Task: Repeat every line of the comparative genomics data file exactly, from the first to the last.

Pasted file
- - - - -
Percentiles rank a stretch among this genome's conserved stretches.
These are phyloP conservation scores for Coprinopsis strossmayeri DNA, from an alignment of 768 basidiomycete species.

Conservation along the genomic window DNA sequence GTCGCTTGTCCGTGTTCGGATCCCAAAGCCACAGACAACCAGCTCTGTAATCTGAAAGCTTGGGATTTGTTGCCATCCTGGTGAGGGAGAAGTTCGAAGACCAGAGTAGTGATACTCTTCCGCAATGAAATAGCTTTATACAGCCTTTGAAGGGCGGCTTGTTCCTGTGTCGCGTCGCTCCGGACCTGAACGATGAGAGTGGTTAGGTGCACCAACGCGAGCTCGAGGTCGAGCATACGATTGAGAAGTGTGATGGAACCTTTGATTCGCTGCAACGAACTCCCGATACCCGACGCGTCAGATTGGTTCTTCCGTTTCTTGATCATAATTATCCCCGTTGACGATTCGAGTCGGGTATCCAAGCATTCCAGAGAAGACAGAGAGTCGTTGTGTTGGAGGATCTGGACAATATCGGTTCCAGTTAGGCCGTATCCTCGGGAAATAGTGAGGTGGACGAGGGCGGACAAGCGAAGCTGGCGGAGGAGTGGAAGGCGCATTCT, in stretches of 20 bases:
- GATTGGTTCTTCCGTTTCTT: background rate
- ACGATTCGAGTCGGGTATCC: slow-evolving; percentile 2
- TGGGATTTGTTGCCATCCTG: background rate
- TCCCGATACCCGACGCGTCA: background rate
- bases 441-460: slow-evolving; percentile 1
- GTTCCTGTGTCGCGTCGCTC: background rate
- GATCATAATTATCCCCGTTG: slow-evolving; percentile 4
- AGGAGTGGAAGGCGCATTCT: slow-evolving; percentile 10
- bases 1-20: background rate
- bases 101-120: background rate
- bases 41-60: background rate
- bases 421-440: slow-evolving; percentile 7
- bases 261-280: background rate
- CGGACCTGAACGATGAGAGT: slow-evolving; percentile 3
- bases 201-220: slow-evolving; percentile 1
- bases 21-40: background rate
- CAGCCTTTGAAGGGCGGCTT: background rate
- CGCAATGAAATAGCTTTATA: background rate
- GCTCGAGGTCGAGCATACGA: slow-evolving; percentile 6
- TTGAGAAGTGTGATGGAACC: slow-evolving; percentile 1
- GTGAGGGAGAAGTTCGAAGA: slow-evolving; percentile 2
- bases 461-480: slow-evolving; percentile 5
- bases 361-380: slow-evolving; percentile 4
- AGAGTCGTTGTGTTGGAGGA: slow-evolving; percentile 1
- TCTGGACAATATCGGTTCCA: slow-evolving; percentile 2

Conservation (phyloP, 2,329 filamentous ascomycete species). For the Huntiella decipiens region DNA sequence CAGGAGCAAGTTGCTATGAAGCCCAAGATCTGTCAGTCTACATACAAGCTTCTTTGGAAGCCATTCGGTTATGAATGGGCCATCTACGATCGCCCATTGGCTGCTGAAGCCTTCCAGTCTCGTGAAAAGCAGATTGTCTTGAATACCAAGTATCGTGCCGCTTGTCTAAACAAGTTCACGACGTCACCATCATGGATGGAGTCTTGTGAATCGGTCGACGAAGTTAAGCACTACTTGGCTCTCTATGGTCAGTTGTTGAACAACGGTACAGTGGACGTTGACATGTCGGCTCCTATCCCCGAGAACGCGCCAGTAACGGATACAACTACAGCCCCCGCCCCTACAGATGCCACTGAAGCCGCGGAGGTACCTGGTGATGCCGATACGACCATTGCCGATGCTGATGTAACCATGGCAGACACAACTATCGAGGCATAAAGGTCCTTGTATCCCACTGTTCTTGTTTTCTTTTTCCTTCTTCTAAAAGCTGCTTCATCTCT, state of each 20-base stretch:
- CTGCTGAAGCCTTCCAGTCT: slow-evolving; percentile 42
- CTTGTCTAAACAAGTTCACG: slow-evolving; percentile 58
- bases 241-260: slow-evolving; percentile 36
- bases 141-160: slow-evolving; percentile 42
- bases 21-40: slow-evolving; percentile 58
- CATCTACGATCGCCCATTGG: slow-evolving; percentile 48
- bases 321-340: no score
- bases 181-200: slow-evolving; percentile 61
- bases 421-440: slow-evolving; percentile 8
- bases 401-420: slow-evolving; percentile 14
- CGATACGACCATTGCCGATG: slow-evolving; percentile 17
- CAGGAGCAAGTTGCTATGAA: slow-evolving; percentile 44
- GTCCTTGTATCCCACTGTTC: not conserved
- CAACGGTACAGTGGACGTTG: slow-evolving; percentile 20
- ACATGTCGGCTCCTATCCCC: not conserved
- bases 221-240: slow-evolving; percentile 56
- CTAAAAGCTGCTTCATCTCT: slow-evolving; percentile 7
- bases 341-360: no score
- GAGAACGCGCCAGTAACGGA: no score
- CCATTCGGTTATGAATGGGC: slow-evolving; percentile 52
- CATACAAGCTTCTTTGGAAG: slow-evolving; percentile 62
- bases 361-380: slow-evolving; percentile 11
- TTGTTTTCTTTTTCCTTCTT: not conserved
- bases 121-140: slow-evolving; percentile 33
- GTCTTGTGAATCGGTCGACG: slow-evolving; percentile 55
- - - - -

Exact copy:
Percentiles rank a stretch among this genome's conserved stretches.
These are phyloP conservation scores for Coprinopsis strossmayeri DNA, from an alignment of 768 basidiomycete species.

Conservation along the genomic window DNA sequence GTCGCTTGTCCGTGTTCGGATCCCAAAGCCACAGACAACCAGCTCTGTAATCTGAAAGCTTGGGATTTGTTGCCATCCTGGTGAGGGAGAAGTTCGAAGACCAGAGTAGTGATACTCTTCCGCAATGAAATAGCTTTATACAGCCTTTGAAGGGCGGCTTGTTCCTGTGTCGCGTCGCTCCGGACCTGAACGATGAGAGTGGTTAGGTGCACCAACGCGAGCTCGAGGTCGAGCATACGATTGAGAAGTGTGATGGAACCTTTGATTCGCTGCAACGAACTCCCGATACCCGACGCGTCAGATTGGTTCTTCCGTTTCTTGATCATAATTATCCCCGTTGACGATTCGAGTCGGGTATCCAAGCATTCCAGAGAAGACAGAGAGTCGTTGTGTTGGAGGATCTGGACAATATCGGTTCCAGTTAGGCCGTATCCTCGGGAAATAGTGAGGTGGACGAGGGCGGACAAGCGAAGCTGGCGGAGGAGTGGAAGGCGCATTCT, in stretches of 20 bases:
- GATTGGTTCTTCCGTTTCTT: background rate
- ACGATTCGAGTCGGGTATCC: slow-evolving; percentile 2
- TGGGATTTGTTGCCATCCTG: background rate
- TCCCGATACCCGACGCGTCA: background rate
- bases 441-460: slow-evolving; percentile 1
- GTTCCTGTGTCGCGTCGCTC: background rate
- GATCATAATTATCCCCGTTG: slow-evolving; percentile 4
- AGGAGTGGAAGGCGCATTCT: slow-evolving; percentile 10
- bases 1-20: background rate
- bases 101-120: background rate
- bases 41-60: background rate
- bases 421-440: slow-evolving; percentile 7
- bases 261-280: background rate
- CGGACCTGAACGATGAGAGT: slow-evolving; percentile 3
- bases 201-220: slow-evolving; percentile 1
- bases 21-40: background rate
- CAGCCTTTGAAGGGCGGCTT: background rate
- CGCAATGAAATAGCTTTATA: background rate
- GCTCGAGGTCGAGCATACGA: slow-evolving; percentile 6
- TTGAGAAGTGTGATGGAACC: slow-evolving; percentile 1
- GTGAGGGAGAAGTTCGAAGA: slow-evolving; percentile 2
- bases 461-480: slow-evolving; percentile 5
- bases 361-380: slow-evolving; percentile 4
- AGAGTCGTTGTGTTGGAGGA: slow-evolving; percentile 1
- TCTGGACAATATCGGTTCCA: slow-evolving; percentile 2

Conservation (phyloP, 2,329 filamentous ascomycete species). For the Huntiella decipiens region DNA sequence CAGGAGCAAGTTGCTATGAAGCCCAAGATCTGTCAGTCTACATACAAGCTTCTTTGGAAGCCATTCGGTTATGAATGGGCCATCTACGATCGCCCATTGGCTGCTGAAGCCTTCCAGTCTCGTGAAAAGCAGATTGTCTTGAATACCAAGTATCGTGCCGCTTGTCTAAACAAGTTCACGACGTCACCATCATGGATGGAGTCTTGTGAATCGGTCGACGAAGTTAAGCACTACTTGGCTCTCTATGGTCAGTTGTTGAACAACGGTACAGTGGACGTTGACATGTCGGCTCCTATCCCCGAGAACGCGCCAGTAACGGATACAACTACAGCCCCCGCCCCTACAGATGCCACTGAAGCCGCGGAGGTACCTGGTGATGCCGATACGACCATTGCCGATGCTGATGTAACCATGGCAGACACAACTATCGAGGCATAAAGGTCCTTGTATCCCACTGTTCTTGTTTTCTTTTTCCTTCTTCTAAAAGCTGCTTCATCTCT, state of each 20-base stretch:
- CTGCTGAAGCCTTCCAGTCT: slow-evolving; percentile 42
- CTTGTCTAAACAAGTTCACG: slow-evolving; percentile 58
- bases 241-260: slow-evolving; percentile 36
- bases 141-160: slow-evolving; percentile 42
- bases 21-40: slow-evolving; percentile 58
- CATCTACGATCGCCCATTGG: slow-evolving; percentile 48
- bases 321-340: no score
- bases 181-200: slow-evolving; percentile 61
- bases 421-440: slow-evolving; percentile 8
- bases 401-420: slow-evolving; percentile 14
- CGATACGACCATTGCCGATG: slow-evolving; percentile 17
- CAGGAGCAAGTTGCTATGAA: slow-evolving; percentile 44
- GTCCTTGTATCCCACTGTTC: not conserved
- CAACGGTACAGTGGACGTTG: slow-evolving; percentile 20
- ACATGTCGGCTCCTATCCCC: not conserved
- bases 221-240: slow-evolving; percentile 56
- CTAAAAGCTGCTTCATCTCT: slow-evolving; percentile 7
- bases 341-360: no score
- GAGAACGCGCCAGTAACGGA: no score
- CCATTCGGTTATGAATGGGC: slow-evolving; percentile 52
- CATACAAGCTTCTTTGGAAG: slow-evolving; percentile 62
- bases 361-380: slow-evolving; percentile 11
- TTGTTTTCTTTTTCCTTCTT: not conserved
- bases 121-140: slow-evolving; percentile 33
- GTCTTGTGAATCGGTCGACG: slow-evolving; percentile 55